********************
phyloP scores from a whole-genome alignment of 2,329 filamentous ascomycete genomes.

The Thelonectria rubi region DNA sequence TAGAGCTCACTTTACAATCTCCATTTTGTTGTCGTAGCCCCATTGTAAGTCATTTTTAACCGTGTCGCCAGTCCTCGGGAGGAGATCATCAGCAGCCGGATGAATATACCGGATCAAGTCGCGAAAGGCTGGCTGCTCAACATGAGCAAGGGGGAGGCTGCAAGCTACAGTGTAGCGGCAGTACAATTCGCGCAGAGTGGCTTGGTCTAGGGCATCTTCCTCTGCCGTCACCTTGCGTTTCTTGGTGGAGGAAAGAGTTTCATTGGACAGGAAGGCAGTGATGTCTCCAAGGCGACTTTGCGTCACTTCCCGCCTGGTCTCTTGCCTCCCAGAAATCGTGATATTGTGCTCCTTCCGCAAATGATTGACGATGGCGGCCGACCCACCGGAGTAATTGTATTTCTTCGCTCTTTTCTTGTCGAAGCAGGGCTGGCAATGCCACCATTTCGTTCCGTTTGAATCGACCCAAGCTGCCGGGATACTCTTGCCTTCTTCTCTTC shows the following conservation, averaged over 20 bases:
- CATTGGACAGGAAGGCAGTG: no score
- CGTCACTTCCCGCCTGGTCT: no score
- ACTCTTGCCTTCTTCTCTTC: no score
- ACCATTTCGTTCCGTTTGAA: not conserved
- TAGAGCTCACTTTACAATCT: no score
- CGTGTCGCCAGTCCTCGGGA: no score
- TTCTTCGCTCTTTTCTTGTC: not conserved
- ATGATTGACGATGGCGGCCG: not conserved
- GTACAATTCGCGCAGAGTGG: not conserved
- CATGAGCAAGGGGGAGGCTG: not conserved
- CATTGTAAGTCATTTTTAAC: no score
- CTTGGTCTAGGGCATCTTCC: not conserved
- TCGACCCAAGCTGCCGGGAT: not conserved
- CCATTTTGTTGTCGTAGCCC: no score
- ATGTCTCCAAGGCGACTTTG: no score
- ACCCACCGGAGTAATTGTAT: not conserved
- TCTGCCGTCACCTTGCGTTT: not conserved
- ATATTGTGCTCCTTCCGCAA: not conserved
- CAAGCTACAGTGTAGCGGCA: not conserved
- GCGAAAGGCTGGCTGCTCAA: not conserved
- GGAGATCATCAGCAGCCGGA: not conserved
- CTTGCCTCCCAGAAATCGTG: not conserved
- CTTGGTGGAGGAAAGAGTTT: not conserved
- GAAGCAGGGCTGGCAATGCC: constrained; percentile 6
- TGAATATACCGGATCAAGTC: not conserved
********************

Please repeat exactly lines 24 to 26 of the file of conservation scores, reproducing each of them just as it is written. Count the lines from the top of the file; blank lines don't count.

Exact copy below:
- CTTGCCTCCCAGAAATCGTG: not conserved
- CTTGGTGGAGGAAAGAGTTT: not conserved
- GAAGCAGGGCTGGCAATGCC: constrained; percentile 6